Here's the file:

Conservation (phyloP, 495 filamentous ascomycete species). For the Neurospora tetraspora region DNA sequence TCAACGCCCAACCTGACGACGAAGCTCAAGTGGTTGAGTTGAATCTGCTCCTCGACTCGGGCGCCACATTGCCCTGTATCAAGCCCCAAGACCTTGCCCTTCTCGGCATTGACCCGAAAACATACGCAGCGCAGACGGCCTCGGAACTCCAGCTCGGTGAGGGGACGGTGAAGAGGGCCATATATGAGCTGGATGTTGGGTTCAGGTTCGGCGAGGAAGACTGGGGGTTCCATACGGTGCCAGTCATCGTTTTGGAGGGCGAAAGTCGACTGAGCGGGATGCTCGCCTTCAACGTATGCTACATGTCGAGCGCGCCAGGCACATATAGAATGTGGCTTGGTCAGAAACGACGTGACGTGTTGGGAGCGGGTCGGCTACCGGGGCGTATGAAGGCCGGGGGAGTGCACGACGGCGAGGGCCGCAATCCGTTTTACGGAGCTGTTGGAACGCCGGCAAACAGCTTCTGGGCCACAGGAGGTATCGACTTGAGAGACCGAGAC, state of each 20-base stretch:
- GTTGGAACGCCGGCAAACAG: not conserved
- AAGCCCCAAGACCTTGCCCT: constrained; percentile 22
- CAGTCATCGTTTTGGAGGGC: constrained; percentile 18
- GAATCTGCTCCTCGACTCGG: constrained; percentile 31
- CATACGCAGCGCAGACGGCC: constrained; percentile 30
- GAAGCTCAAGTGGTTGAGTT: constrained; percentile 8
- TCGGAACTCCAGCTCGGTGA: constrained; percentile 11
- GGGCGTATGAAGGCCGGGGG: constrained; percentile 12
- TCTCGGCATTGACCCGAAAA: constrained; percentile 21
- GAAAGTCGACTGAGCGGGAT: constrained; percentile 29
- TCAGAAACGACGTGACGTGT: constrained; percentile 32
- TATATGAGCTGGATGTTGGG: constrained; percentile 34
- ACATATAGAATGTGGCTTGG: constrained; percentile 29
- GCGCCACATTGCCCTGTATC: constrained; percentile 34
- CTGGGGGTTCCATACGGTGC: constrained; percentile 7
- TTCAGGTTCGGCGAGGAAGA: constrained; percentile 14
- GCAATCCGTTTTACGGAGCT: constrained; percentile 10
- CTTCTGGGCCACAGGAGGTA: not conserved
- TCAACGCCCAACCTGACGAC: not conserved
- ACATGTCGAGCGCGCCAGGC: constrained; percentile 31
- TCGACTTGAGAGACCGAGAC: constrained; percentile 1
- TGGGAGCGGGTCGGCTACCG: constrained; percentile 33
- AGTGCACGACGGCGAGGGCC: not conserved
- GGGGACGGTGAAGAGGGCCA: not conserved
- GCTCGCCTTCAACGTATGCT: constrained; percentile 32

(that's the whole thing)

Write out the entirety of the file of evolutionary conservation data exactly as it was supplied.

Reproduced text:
Conservation (phyloP, 495 filamentous ascomycete species). For the Neurospora tetraspora region DNA sequence TCAACGCCCAACCTGACGACGAAGCTCAAGTGGTTGAGTTGAATCTGCTCCTCGACTCGGGCGCCACATTGCCCTGTATCAAGCCCCAAGACCTTGCCCTTCTCGGCATTGACCCGAAAACATACGCAGCGCAGACGGCCTCGGAACTCCAGCTCGGTGAGGGGACGGTGAAGAGGGCCATATATGAGCTGGATGTTGGGTTCAGGTTCGGCGAGGAAGACTGGGGGTTCCATACGGTGCCAGTCATCGTTTTGGAGGGCGAAAGTCGACTGAGCGGGATGCTCGCCTTCAACGTATGCTACATGTCGAGCGCGCCAGGCACATATAGAATGTGGCTTGGTCAGAAACGACGTGACGTGTTGGGAGCGGGTCGGCTACCGGGGCGTATGAAGGCCGGGGGAGTGCACGACGGCGAGGGCCGCAATCCGTTTTACGGAGCTGTTGGAACGCCGGCAAACAGCTTCTGGGCCACAGGAGGTATCGACTTGAGAGACCGAGAC, state of each 20-base stretch:
- GTTGGAACGCCGGCAAACAG: not conserved
- AAGCCCCAAGACCTTGCCCT: constrained; percentile 22
- CAGTCATCGTTTTGGAGGGC: constrained; percentile 18
- GAATCTGCTCCTCGACTCGG: constrained; percentile 31
- CATACGCAGCGCAGACGGCC: constrained; percentile 30
- GAAGCTCAAGTGGTTGAGTT: constrained; percentile 8
- TCGGAACTCCAGCTCGGTGA: constrained; percentile 11
- GGGCGTATGAAGGCCGGGGG: constrained; percentile 12
- TCTCGGCATTGACCCGAAAA: constrained; percentile 21
- GAAAGTCGACTGAGCGGGAT: constrained; percentile 29
- TCAGAAACGACGTGACGTGT: constrained; percentile 32
- TATATGAGCTGGATGTTGGG: constrained; percentile 34
- ACATATAGAATGTGGCTTGG: constrained; percentile 29
- GCGCCACATTGCCCTGTATC: constrained; percentile 34
- CTGGGGGTTCCATACGGTGC: constrained; percentile 7
- TTCAGGTTCGGCGAGGAAGA: constrained; percentile 14
- GCAATCCGTTTTACGGAGCT: constrained; percentile 10
- CTTCTGGGCCACAGGAGGTA: not conserved
- TCAACGCCCAACCTGACGAC: not conserved
- ACATGTCGAGCGCGCCAGGC: constrained; percentile 31
- TCGACTTGAGAGACCGAGAC: constrained; percentile 1
- TGGGAGCGGGTCGGCTACCG: constrained; percentile 33
- AGTGCACGACGGCGAGGGCC: not conserved
- GGGGACGGTGAAGAGGGCCA: not conserved
- GCTCGCCTTCAACGTATGCT: constrained; percentile 32